By John R. Bullis

Mr. Shankar received a form 1099-MISC that reported “other income” of $668 from Citibank but did not report it on his 2009 income tax return.

He thought when he used the award of “Thank You” points to buy an airline ticket, it was not taxable income like other frequent flyer miles attributable to business travel.

At the trial, he testified he knew nothing about any thank you points and he received no award (as far as he knew).

In fact, the award was for opening a bank account.  A premium for making a deposit into, or maintaining a balance in a bank account is taxable, sort of like interest paid to the depositor for use of the money by the bank.

The IRS provided the bank information and records on September 9, 2013.  The trial was held Dec. 2, 2013.  It is not clear why it took IRS so long to provide the records and information.  However, when that information was received, it would have been better for the taxpayer to just agree it was taxable income and pay the tax on the $668.

It sounds like the original form 1099 was lost or misplaced when the original income tax return was prepared.  Or, Mr. Shankar just ignored it and did not ask for an explanation.

If you receive a form 1099 and you don’t understand why it was sent to you, contact the bank or other issuer of the form and get the details and explanation.  If it is a mistake, the issuer is to issue a corrected form, sending a copy to IRS as well as to you.

Sometimes it is a “business decision” whether or not to proceed to a trial over a small amount.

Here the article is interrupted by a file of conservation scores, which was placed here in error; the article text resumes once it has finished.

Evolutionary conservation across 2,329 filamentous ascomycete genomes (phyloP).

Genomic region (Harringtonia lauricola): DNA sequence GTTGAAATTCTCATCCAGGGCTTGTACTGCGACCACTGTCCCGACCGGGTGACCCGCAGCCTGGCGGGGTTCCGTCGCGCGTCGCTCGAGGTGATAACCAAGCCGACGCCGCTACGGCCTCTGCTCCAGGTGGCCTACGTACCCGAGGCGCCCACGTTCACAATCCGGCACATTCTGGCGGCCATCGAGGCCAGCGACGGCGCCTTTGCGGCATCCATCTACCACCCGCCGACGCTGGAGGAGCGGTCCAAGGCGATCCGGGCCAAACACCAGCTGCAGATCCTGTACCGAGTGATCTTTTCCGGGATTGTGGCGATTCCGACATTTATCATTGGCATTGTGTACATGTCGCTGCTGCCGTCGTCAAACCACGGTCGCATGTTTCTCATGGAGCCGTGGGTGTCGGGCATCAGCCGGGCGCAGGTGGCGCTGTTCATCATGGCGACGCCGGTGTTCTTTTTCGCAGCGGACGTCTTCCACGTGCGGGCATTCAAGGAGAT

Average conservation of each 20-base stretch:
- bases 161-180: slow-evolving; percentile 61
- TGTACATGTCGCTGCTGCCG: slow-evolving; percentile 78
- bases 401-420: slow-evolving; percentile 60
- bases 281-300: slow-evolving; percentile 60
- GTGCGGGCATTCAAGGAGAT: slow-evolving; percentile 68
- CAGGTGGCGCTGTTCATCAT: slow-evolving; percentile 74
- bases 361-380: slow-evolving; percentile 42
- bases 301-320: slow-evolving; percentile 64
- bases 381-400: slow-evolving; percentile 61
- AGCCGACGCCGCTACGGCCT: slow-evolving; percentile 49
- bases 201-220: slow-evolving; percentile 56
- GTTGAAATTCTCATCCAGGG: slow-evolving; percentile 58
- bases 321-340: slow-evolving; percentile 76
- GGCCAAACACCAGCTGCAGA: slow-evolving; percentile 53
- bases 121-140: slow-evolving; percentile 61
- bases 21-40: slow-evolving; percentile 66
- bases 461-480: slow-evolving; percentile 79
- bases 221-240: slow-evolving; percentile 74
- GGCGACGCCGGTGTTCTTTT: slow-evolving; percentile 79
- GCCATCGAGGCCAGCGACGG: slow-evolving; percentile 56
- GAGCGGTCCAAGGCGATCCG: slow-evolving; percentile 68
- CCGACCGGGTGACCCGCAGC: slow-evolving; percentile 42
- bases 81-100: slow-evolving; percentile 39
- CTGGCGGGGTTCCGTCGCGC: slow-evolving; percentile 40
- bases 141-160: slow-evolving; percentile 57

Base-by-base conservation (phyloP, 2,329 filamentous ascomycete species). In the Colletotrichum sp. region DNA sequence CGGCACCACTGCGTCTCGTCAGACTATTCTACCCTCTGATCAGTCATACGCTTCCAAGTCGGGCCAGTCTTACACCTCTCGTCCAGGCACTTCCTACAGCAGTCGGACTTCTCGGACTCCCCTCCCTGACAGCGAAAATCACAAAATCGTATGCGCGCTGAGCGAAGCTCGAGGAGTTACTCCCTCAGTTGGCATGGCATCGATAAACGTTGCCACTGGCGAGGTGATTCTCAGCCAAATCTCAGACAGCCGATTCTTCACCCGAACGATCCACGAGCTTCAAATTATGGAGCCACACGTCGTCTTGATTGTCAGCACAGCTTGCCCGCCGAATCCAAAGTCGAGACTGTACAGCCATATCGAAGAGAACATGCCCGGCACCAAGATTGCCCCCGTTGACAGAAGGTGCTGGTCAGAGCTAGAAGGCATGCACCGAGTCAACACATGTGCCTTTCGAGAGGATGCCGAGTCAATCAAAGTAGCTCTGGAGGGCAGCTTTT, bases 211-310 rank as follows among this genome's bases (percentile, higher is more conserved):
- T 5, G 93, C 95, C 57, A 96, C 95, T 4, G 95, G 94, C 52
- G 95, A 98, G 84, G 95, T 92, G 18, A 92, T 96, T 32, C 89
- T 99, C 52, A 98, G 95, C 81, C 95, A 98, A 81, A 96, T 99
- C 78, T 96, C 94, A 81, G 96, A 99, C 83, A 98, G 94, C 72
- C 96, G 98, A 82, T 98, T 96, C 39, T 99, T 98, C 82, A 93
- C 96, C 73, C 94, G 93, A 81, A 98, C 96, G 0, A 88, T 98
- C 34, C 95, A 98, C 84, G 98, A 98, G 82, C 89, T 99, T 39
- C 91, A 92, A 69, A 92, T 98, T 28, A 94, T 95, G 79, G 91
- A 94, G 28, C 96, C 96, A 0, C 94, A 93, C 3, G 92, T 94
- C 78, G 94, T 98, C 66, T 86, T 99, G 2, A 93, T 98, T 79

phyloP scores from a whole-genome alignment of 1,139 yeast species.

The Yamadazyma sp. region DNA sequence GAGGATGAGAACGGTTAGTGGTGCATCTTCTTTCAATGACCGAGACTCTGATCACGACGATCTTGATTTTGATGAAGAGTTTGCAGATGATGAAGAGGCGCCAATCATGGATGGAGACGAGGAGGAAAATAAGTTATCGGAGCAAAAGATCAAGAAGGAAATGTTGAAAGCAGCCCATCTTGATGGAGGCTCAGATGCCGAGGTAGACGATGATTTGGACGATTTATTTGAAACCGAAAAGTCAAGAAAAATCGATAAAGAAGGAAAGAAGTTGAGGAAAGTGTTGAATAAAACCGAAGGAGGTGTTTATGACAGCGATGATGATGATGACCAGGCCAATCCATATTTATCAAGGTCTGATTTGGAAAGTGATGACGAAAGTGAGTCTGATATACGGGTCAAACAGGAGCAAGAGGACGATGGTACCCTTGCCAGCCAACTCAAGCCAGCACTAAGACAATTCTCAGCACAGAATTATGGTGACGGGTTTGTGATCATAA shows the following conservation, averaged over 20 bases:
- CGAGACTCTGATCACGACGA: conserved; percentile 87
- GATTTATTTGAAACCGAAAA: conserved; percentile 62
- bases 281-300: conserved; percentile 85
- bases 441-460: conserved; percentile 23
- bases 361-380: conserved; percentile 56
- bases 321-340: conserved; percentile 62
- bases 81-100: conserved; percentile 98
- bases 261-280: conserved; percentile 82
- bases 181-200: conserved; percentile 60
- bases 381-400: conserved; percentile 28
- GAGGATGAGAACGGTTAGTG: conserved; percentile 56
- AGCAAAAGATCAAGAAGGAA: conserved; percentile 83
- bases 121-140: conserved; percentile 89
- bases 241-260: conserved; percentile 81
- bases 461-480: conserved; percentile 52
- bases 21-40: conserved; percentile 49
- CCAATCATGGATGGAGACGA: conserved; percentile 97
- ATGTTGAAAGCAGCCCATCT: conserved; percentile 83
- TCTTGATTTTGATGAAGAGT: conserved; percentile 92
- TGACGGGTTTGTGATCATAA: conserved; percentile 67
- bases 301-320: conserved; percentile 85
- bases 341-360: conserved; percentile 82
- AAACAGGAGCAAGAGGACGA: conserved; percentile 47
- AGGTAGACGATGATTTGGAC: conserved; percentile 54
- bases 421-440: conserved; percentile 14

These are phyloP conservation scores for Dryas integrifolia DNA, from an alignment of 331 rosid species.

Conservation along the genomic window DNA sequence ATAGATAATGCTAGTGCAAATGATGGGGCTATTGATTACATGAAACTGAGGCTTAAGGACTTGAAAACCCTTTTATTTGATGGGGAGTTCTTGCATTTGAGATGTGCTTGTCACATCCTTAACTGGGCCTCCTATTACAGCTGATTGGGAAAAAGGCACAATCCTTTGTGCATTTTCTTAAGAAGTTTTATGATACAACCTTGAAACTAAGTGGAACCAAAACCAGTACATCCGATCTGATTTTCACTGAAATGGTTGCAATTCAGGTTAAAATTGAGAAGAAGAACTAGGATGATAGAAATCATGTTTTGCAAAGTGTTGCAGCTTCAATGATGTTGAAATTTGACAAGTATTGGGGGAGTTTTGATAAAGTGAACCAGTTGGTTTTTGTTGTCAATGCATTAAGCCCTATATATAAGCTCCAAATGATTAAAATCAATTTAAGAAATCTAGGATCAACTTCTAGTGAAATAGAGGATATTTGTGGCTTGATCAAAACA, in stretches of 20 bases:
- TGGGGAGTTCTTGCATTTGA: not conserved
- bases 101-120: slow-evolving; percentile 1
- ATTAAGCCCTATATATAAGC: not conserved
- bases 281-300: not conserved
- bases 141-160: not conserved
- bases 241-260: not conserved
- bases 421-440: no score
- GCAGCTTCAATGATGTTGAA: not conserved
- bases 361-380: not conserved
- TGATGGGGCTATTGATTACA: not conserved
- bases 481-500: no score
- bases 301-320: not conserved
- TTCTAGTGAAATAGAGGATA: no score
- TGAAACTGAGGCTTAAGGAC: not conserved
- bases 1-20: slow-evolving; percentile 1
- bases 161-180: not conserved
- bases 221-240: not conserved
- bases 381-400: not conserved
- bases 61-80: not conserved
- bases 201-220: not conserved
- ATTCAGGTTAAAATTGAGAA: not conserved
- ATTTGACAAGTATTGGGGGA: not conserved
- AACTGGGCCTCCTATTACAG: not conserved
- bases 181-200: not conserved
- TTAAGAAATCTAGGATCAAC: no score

This sounds like another instance where the taxpayer did not talk with IRS to clearly understand why IRS felt the item was taxable income.  Since IRS was providing the details and copies of the records only less than three months before the trial, it could be the taxpayer was not trying to understand the details and the reasons IRS felt the item was taxable income.  Don’t hesitate to ask for details.

This also shows the importance of keeping a file of all items you receive that might have importance in the preparation of your return.  Maybe even two files would be helpful.  One for income items and the other file for deductions.

The other lesson from this case is don’t waste your time and money by going to trial over items that are clear.  Ask for professional advice to see if you have a reasonable chance of winning or not.  It is OK to accept the fact that IRS is correct and your argument or understanding is wrong.

Did you hear “There are always signs.  A rotting tree leans long before it falls”  Finnish Proverb